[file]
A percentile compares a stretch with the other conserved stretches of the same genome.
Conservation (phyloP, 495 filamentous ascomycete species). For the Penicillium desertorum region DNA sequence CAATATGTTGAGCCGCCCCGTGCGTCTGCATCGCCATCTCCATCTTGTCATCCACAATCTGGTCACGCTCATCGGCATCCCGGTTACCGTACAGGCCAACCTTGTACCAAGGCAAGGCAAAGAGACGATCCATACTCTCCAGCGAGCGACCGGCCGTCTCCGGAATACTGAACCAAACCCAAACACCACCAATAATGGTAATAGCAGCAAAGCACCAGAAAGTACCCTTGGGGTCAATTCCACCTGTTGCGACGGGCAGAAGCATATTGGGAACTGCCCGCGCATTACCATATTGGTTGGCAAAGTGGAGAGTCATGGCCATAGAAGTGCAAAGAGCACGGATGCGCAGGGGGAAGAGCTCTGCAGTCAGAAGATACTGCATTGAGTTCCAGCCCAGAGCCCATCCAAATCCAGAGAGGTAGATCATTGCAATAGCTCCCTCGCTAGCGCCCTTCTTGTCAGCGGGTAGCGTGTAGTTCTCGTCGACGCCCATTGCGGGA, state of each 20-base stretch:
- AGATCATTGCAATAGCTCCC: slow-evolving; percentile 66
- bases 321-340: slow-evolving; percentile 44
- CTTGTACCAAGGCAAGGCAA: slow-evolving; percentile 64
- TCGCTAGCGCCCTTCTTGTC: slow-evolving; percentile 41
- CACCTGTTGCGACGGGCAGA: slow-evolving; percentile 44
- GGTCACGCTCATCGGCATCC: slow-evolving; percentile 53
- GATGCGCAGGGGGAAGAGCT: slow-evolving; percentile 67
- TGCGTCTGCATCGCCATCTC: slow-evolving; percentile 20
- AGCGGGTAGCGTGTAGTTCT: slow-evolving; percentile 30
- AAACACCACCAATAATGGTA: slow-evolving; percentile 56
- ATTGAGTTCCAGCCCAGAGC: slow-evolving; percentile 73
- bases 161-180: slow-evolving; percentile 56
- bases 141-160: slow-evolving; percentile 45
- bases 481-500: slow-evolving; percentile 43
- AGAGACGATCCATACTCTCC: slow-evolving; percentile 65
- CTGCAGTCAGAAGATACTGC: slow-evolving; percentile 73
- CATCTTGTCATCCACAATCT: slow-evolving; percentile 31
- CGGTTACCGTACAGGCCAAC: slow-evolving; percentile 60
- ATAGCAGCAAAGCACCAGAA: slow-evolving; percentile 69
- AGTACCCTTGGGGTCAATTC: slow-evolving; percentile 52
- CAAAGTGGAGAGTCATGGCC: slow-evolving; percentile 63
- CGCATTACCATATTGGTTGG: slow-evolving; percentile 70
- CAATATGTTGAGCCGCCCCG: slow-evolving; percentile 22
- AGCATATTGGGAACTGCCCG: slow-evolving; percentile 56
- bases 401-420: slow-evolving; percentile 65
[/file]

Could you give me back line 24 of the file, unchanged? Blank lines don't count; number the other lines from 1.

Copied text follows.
- CGCATTACCATATTGGTTGG: slow-evolving; percentile 70